One afternoon, in the middle of the Great Recession, I called New York City's NYC Quits hotline, and when a counselor with a soft, kind voice picked up the phone, I took a deep breath and told her that I was ready to quit smoking and wanted to start nicotine replacement therapy. Here's what I didn't tell her: I had never actually smoked a single cigarette in my life.
In 2006, I quit my job writing for a trade magazine in Southern California and moved to New York to attend Columbia University's Graduate School of Journalism. That's where I met my friend Barry Petchesky, who's now a staff writer for Deadspin, a sports site owned by Gawker Media. In journalism school, you tend to drink a lot of coffee, smoke a lot of cigarettes, or a combination of the two. We were working on stories around the clock—stories that often got published in national publications—and taking coffee and cigarette breaks gave you a chance to step away from an item you were piecing together and come back to it with a fresh eyes. You'd hit a wall or get writer's block, and after getting up from your keyboard and going out for a cup of coffee or a cigarette, something would click and you'd figure out how to end a story or what to cut to tighten up a paragraph. I was firmly in the coffee-drinkers camp, and Barry smoked, going through as many cigarettes as he needed to finish a story.
Four years prior, Mayor Michael Bloomberg and his administration launched a series of initiatives to lower the smoking rate in New York City. Bloomberg asked the City Council to amend the city's anti-smoking law to ban smoking in all bars and restaurants, and the city's Health Department began its efforts to reduce tobacco use among New Yorkers, resulting in the formation of NYC Quits.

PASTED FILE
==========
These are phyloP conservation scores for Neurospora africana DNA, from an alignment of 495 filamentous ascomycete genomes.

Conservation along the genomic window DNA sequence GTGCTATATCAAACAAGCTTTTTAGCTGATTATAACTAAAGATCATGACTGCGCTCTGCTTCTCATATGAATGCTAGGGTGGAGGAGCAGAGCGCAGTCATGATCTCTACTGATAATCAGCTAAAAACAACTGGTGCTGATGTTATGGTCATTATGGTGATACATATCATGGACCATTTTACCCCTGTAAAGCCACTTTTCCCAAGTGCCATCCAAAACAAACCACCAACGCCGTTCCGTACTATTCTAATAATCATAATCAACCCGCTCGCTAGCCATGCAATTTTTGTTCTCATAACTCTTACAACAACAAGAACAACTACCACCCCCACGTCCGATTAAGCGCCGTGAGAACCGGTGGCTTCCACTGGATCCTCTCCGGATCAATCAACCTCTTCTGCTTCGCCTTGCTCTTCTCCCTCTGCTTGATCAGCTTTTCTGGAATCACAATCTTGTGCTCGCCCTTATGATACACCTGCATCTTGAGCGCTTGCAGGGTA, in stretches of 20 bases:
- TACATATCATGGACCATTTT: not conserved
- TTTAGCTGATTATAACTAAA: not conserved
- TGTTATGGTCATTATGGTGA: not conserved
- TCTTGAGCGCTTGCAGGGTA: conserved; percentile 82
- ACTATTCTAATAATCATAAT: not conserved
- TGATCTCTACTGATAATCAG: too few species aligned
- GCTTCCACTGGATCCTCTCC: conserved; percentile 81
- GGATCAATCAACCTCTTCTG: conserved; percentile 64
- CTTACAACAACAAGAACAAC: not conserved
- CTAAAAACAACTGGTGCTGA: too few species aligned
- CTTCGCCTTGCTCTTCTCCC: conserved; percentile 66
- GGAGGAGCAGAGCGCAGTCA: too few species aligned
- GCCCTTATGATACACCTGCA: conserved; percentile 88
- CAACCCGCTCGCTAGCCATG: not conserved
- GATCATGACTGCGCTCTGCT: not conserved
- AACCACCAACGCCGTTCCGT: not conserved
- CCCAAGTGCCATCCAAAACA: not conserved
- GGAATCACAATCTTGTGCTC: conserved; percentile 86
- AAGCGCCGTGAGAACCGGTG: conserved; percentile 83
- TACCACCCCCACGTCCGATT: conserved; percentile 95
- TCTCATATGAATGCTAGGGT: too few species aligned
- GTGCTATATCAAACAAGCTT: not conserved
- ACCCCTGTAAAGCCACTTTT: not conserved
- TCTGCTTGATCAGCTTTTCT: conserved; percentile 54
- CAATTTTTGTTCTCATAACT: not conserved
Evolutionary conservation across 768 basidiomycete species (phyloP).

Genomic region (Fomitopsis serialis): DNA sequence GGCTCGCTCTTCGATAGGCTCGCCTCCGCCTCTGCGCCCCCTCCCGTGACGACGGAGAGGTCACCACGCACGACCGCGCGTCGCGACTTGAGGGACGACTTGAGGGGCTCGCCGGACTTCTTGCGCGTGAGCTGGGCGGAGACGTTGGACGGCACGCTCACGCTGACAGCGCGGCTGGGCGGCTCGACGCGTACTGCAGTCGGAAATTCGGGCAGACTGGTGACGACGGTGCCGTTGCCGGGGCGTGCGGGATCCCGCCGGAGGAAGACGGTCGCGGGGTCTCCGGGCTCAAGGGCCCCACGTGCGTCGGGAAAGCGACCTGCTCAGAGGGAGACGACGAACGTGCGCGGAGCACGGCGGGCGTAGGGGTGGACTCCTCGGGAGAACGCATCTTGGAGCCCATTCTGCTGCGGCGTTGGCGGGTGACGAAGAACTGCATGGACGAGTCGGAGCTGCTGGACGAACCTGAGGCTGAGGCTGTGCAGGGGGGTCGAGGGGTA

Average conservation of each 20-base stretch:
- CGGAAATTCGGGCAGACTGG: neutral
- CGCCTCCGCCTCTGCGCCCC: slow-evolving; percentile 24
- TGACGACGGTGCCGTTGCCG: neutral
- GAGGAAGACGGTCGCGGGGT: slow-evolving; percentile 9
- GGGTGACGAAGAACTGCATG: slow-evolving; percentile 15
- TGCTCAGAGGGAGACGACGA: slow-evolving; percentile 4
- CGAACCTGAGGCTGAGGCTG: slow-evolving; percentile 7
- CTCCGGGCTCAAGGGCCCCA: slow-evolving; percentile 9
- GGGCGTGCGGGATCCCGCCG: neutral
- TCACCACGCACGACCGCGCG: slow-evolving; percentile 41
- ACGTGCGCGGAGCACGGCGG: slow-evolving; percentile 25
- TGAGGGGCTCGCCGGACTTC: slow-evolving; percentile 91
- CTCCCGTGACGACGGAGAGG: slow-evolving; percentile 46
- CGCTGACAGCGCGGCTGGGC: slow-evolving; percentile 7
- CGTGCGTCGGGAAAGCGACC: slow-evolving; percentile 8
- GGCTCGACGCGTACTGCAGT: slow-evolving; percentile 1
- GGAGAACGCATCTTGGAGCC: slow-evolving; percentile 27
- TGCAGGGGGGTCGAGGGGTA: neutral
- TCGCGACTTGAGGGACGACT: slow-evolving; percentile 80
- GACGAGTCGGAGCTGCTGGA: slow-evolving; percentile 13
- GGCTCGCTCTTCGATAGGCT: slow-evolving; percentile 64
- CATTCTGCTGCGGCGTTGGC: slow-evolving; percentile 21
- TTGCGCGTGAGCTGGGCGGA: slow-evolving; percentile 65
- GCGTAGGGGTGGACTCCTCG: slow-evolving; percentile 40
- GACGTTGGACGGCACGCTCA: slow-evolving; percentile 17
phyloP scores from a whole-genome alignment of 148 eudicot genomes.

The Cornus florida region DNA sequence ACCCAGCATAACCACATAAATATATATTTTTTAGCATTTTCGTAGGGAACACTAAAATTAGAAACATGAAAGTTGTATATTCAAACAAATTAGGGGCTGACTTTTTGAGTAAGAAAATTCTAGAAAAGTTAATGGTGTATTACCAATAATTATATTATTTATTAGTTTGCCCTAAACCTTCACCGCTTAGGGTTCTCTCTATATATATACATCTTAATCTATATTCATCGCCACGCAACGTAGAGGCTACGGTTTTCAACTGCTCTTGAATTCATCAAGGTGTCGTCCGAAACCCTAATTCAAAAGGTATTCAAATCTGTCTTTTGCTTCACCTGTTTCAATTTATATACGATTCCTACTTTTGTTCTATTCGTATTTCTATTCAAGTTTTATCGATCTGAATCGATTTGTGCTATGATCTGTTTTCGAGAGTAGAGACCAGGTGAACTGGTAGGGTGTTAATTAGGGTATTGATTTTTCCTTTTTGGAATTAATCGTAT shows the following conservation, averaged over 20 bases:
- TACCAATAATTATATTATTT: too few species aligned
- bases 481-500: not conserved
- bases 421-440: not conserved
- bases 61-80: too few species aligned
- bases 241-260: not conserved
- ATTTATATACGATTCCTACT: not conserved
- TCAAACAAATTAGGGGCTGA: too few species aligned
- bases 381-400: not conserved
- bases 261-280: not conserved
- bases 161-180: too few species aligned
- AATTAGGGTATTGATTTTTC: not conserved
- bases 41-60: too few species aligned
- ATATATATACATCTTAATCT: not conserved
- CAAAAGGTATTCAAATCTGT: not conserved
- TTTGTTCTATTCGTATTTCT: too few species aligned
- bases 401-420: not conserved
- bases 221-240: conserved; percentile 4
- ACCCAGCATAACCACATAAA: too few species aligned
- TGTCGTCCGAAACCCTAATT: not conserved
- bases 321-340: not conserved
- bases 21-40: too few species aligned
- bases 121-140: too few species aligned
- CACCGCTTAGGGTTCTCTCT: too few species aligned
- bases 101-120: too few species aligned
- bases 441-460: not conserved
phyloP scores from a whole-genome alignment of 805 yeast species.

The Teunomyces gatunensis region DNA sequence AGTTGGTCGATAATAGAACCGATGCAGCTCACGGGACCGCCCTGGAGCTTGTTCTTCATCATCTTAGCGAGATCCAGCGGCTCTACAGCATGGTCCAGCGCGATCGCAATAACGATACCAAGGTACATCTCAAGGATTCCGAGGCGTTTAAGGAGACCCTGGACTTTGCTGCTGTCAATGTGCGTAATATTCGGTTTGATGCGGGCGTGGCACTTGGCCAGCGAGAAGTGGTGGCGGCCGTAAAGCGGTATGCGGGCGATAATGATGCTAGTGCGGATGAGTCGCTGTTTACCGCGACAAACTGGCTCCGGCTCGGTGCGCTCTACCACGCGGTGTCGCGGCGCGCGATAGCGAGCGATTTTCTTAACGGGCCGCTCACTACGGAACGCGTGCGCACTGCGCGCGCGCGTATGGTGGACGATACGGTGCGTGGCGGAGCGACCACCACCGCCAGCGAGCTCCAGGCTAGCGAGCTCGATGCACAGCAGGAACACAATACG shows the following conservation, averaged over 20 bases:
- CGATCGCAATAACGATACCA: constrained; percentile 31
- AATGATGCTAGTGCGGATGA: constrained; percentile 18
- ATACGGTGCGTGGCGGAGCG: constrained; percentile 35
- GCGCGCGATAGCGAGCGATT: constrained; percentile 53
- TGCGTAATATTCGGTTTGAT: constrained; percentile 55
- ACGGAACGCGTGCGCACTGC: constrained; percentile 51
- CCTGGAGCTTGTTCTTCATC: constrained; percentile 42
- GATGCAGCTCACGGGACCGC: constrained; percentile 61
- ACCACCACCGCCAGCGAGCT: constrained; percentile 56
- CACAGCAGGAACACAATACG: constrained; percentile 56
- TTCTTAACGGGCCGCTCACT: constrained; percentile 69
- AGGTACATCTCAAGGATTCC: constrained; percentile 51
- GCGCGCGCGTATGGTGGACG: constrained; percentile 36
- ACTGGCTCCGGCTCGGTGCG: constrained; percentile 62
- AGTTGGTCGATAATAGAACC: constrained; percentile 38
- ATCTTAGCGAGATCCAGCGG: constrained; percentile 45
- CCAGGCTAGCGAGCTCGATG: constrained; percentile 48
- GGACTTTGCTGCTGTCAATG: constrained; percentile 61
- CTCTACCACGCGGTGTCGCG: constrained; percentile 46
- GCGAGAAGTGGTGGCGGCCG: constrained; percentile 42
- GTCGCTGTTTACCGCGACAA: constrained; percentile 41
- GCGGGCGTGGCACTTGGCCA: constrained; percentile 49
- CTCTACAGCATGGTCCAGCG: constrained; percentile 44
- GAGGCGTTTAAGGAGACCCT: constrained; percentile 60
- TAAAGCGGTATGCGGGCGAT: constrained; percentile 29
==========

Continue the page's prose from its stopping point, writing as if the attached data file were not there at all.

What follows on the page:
"With the patches, you can just put it on and forget about it. With the gum—I mean, I think it's adorable that you think seven is a lot. You should have said you smoked a pack a day."
Barry had previously made four attempts to quit smoking, and his fifth was in the middle of our graduate program. He had discovered in a television commercial that the NYC Quits initiative was offering free nicotine patches or gum for any New Yorker who was seriously considering to quit smoking, so he called up the hotline, answered a few questions, and was sent a box of nicotine patches.
"Each time I tried I patch, I could feel it physically doing something," Barry said. "It's better than going cold turkey. You think, 'OK, I don't need cigarettes, I can get what I need from this little patch. And they're expensive!' They probably sent me $80 worth of patches."
DESPITE HAVING THE PATCHES, Barry wasn't able to kick his habit, which he says was mostly due to stress. We had a series of deadlines to meet on a weekly basis, our class was caught up in a ridiculous cheating scandal that occurred in an ethics class, and we were constantly being told how difficult it would be to get a job in an industry that was laying off reporters from news organizations left and right. Then the financial crisis hit.
Barry moved in with his parents while picking up freelance work, and I moved in with a fellow classmate in Queens. Meanwhile, New York's cigarette tax spiked to become the highest in the nation, and New Yorkers began paying an average of $8 for a pack of smokes. To cut down on expenses, Barry decided he'd try to quit again and called the NYC Quits hotline to ask for nicotine patches, only to be told that he had already gone through the process a year ago and couldn't get any more.